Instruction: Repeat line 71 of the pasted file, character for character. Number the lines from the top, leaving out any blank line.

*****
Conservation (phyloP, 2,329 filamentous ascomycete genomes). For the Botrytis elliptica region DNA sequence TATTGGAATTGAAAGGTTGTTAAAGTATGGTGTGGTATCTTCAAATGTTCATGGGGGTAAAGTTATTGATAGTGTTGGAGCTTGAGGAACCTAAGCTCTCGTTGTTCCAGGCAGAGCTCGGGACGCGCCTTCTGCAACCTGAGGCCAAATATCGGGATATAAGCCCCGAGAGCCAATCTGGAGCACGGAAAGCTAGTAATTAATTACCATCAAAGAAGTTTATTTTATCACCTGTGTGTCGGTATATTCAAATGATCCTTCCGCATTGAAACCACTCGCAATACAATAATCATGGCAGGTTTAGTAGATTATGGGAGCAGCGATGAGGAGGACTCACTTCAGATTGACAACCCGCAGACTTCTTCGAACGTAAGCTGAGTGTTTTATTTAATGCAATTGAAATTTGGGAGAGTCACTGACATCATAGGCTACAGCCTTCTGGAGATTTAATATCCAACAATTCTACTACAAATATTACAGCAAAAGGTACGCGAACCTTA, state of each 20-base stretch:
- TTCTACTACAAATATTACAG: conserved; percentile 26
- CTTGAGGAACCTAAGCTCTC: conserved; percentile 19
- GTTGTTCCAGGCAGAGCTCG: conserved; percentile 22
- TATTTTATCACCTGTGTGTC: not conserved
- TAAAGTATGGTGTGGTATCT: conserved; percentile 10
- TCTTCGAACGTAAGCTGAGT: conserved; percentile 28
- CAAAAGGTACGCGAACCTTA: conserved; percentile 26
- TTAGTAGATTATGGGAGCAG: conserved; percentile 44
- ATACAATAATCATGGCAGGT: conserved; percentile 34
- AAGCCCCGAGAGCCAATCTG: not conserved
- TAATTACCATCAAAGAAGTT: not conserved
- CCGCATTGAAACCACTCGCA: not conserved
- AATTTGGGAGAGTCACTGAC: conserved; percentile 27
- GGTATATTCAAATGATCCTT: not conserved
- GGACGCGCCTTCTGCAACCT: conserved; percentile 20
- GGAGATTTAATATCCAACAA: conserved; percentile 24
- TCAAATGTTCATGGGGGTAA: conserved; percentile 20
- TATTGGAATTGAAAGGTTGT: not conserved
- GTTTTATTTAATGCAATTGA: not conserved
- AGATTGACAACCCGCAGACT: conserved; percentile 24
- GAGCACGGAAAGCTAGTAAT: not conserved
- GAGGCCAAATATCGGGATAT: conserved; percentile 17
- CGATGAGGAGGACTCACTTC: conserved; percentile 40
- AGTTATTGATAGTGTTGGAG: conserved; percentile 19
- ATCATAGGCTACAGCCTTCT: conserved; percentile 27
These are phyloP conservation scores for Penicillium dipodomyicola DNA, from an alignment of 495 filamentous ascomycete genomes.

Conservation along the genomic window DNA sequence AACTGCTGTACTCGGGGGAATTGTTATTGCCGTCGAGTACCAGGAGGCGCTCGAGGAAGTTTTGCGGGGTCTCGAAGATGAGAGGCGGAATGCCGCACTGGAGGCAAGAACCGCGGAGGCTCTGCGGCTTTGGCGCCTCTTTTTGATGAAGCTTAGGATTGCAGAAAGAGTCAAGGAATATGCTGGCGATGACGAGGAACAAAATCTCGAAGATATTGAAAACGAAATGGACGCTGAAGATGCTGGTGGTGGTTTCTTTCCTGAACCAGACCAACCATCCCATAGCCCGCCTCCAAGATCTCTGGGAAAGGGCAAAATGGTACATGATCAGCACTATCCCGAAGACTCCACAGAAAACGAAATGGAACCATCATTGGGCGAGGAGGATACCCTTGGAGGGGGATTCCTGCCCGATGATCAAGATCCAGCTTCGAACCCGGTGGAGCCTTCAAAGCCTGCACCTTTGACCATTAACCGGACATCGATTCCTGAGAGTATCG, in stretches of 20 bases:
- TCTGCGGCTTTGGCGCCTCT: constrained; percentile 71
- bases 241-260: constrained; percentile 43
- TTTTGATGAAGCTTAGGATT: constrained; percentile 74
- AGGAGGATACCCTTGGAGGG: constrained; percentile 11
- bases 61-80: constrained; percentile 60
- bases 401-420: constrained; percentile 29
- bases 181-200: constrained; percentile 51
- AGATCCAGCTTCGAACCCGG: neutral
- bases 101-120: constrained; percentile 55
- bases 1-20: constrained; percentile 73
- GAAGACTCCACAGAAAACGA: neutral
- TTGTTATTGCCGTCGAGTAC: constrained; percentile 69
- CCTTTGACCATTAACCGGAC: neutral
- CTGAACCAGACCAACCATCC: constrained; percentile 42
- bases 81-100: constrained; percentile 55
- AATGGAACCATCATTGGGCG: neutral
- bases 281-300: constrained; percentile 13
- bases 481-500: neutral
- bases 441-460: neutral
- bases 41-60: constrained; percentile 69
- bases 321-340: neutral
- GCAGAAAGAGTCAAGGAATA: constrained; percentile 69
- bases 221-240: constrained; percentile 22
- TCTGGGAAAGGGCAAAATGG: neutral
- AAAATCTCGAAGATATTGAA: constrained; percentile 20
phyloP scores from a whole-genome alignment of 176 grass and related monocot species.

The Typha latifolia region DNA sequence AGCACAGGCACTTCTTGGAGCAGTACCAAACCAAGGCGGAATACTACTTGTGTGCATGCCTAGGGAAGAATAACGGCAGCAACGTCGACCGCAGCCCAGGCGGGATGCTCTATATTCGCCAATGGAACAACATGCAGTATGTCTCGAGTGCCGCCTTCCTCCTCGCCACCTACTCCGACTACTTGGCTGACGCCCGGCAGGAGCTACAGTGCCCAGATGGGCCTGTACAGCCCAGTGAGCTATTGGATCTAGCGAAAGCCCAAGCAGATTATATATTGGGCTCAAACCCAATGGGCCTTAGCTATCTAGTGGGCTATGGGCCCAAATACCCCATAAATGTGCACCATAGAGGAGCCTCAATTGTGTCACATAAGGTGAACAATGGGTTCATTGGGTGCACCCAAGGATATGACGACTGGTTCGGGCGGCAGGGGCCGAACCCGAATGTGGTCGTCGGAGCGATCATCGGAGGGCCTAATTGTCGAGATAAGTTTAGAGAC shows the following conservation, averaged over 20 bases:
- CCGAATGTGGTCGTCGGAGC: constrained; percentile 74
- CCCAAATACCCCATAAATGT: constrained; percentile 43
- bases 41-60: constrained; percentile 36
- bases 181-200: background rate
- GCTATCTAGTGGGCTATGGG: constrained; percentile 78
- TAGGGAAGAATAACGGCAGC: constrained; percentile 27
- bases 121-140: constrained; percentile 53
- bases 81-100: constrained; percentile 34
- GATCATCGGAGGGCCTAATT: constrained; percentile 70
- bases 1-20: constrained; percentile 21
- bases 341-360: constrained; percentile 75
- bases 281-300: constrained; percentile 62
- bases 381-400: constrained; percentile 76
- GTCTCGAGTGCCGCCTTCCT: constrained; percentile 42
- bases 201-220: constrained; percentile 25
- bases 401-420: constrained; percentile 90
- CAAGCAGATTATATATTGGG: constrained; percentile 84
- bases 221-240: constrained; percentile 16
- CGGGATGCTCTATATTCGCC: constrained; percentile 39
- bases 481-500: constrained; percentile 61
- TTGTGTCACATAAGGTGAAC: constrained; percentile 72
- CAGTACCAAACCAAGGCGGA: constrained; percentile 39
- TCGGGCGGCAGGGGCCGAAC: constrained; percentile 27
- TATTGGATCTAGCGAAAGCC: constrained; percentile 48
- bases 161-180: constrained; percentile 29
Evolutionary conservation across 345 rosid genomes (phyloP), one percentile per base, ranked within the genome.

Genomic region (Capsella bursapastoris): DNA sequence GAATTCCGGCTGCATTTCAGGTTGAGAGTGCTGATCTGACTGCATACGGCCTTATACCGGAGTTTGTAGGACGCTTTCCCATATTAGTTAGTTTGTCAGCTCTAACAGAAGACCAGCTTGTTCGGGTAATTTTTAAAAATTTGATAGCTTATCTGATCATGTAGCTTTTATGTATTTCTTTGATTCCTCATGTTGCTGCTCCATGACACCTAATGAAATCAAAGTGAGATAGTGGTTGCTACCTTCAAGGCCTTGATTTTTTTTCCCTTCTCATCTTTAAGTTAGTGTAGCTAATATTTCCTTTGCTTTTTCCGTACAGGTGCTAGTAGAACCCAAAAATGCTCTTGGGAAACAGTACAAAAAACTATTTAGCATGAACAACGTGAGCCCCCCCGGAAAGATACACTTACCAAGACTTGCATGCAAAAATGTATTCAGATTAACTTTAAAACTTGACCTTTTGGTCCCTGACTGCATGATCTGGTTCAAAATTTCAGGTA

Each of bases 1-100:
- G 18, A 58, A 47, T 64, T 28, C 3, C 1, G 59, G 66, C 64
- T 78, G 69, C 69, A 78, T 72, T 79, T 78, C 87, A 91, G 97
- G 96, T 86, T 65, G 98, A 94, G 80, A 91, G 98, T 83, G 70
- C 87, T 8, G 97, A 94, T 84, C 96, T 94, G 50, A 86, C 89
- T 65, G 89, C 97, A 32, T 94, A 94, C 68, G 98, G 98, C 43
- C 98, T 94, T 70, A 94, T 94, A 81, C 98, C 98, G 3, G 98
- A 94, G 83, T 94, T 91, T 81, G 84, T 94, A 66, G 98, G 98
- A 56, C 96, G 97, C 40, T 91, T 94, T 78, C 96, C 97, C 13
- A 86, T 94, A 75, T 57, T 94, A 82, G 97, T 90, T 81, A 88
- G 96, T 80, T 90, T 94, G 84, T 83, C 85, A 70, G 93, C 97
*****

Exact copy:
- bases 401-420: constrained; percentile 90